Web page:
I am planning a new house, where should I think about using a waterproof membrane?

Anyplace where tile or dimensional stone is applied over a substrate that can be damaged by moisture contact. Example, tub decks and surrounds, showers including benches, seats and recessed boxes, exterior balconies, occupied spaces under wet areas i.e. upstairs laundry room and bathroom floors. The application of TexRite HydroRite waterproof membrane before the installation of tile or dimensional stone in the above areas would be an excellent investment.

Can TexRite HydroRite be used for exterior waterproofing under tile or dimensional stone installations?

Yes. Residential and commercial applications would both benefit from the application of HydroRite as a waterproof membrane

I am remodeling a bathroom and planning to use a cement- based tile backer-board. Should I consider using a waterproof membrane as well even though the backer-board is cement?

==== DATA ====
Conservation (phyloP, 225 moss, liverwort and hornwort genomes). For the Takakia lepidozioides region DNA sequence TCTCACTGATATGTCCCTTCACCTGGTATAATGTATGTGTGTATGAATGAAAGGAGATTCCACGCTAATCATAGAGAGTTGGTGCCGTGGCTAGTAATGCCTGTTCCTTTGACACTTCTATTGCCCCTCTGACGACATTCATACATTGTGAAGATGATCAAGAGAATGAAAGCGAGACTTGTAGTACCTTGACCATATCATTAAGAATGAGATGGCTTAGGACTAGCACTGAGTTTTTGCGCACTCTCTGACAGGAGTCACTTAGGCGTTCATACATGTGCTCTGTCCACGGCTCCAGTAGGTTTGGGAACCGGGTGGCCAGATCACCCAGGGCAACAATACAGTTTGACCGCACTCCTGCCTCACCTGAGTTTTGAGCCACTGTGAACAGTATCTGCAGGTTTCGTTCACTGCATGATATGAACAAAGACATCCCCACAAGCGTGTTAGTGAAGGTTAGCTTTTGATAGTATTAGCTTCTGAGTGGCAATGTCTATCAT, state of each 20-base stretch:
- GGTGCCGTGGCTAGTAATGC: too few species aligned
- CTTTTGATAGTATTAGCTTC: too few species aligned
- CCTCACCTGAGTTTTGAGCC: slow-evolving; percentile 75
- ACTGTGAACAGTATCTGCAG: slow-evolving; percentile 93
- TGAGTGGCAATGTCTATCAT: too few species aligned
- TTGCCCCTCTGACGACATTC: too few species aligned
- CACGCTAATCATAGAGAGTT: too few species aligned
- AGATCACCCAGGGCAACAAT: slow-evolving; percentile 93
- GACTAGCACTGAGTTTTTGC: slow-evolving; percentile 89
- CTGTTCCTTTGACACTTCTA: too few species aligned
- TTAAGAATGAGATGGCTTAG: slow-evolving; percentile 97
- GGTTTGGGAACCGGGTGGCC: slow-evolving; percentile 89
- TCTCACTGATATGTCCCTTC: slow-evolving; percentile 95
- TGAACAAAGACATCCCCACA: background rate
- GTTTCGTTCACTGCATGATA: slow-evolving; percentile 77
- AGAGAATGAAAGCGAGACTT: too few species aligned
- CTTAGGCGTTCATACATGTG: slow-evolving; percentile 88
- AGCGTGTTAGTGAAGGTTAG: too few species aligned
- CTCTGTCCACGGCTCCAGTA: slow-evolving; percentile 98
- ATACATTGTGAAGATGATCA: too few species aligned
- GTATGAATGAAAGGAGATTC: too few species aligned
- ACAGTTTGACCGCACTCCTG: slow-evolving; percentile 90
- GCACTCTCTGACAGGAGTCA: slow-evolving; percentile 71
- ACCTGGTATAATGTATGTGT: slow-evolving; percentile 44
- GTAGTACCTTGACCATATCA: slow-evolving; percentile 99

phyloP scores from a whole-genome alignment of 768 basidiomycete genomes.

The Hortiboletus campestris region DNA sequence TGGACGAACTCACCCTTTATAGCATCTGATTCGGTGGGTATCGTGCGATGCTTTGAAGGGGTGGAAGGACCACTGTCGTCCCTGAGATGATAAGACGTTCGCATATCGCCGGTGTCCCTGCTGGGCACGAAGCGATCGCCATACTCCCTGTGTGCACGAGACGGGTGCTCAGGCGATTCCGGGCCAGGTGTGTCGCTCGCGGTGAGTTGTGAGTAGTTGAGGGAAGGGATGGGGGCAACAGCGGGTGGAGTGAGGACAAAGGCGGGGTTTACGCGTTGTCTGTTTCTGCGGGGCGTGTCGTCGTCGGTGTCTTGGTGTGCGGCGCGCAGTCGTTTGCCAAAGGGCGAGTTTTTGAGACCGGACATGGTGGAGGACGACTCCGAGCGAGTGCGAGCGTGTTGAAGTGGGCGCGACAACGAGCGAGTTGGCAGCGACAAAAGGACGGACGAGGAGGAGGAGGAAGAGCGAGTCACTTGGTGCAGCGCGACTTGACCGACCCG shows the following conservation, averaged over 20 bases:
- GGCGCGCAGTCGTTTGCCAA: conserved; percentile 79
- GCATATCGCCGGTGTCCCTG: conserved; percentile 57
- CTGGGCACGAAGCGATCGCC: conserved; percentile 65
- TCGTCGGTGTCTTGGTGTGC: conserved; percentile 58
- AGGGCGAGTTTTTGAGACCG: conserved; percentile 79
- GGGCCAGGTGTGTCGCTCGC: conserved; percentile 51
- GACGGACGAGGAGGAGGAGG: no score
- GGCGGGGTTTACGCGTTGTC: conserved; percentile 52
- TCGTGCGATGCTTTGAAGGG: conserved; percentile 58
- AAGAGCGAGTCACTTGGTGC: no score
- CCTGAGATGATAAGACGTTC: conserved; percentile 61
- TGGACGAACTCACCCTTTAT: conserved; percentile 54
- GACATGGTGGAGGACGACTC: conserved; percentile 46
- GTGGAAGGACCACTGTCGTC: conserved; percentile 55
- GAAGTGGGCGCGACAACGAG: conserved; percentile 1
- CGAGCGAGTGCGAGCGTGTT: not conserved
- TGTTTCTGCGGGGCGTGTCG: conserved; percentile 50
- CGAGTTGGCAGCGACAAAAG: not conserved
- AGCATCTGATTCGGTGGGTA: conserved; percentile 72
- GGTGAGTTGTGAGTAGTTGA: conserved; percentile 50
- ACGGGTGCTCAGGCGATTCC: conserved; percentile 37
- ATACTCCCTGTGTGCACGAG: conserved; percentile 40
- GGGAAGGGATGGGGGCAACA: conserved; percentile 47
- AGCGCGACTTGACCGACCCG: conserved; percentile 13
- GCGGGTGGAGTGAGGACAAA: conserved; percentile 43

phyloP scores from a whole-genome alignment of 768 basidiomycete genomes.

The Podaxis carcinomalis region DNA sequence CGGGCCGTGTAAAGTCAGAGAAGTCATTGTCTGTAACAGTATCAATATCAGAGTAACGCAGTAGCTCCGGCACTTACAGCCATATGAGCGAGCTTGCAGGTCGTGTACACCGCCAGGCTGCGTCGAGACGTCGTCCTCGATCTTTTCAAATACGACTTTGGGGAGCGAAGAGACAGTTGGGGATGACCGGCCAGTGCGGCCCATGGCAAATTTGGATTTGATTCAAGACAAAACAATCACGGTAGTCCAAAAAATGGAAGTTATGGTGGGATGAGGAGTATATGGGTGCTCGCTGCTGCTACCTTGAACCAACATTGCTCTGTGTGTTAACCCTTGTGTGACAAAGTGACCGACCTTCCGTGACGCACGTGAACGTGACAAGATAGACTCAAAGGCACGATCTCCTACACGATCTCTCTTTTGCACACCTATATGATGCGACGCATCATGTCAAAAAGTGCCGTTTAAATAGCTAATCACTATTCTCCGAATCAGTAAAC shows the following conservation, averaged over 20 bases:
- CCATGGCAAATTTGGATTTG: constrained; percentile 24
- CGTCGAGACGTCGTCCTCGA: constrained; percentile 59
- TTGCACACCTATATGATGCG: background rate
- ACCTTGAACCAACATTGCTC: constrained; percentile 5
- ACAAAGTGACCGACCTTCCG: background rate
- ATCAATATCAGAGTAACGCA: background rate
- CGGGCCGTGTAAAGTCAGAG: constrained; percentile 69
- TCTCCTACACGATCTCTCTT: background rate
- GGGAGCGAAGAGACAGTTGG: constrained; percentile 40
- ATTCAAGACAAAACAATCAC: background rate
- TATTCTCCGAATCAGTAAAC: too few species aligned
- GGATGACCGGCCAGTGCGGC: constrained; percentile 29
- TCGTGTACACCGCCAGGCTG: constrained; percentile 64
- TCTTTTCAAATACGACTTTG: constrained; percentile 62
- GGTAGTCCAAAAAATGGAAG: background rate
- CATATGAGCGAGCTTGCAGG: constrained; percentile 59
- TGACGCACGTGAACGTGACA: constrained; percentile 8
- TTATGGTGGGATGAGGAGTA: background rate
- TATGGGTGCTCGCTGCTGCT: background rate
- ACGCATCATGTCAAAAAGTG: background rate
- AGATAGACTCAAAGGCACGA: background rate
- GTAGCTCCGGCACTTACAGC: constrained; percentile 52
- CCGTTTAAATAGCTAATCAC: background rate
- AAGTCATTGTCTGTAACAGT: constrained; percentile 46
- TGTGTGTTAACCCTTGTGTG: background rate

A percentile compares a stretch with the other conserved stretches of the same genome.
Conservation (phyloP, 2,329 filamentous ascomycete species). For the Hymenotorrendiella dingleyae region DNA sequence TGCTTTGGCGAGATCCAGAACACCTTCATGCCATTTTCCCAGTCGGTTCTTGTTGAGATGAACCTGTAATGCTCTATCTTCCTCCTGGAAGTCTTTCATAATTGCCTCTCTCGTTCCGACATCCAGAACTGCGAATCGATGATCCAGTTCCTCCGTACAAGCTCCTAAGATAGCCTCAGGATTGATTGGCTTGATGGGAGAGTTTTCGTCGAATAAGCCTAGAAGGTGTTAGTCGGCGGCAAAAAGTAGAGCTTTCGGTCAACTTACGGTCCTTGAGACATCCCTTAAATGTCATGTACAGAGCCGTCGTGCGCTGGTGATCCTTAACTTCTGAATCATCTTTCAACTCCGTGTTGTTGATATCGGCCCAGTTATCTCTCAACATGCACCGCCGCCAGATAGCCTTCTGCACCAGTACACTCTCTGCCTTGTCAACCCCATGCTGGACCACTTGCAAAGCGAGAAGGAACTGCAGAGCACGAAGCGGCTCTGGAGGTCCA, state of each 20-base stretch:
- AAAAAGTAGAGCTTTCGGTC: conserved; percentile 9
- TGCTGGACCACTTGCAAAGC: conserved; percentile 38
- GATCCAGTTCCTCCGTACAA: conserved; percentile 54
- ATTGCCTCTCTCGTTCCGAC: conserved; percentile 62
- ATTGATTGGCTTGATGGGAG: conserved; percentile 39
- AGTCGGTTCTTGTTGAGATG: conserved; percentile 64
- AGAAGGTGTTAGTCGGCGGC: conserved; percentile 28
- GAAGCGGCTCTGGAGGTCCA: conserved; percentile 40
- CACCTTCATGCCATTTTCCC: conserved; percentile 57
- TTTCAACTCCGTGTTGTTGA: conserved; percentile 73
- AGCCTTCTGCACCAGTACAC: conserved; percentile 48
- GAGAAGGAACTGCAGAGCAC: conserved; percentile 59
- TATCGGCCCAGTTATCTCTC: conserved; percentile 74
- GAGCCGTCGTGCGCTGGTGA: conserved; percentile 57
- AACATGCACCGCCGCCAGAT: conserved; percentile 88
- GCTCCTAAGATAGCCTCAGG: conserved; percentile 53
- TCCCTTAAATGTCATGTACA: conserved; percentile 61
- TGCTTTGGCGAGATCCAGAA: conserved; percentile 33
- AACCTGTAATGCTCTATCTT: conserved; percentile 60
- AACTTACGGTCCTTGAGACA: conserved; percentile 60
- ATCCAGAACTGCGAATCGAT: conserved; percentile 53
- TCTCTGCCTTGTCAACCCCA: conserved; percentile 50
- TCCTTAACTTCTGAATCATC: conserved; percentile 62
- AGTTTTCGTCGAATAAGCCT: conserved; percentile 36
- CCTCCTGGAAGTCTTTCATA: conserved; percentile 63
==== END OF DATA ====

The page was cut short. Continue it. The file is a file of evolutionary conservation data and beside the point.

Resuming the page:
The confusion seems to be associated with the word ‘cement.’ Although cement is not typically affected by water exposure, cement is not waterproof. The typical tile backer-board is ½” thick. Water can pass through many of the backer-boards leaving the board and tile surface structurally intact but, over time, can cause extensive damage to the walls, floors and ceilings behind or around the tile installation. Applying TexRite HydroRite as a waterproof membrane to the backer-board before the tile or stone installation is a good practice, especially treating the joints, the weakest area of the backer-board installation. CAUTION: Always check the local building codes for guidelines on waterproofing and vapor barriers, when remodeling bathroom areas.

When TexRite HydroRite is applied as a waterproof membrane, will it prevent water or moisture from entering the underside of the installed system?

No. A waterproof membrane functions as a ‘positive’ side barrier to stop water or moisture penetration from the top of the installation preventing damage to the substrate. Water or moisture that is rising up through the substrate is on the ‘negative’ side of the installation and must be handled with a different method or product.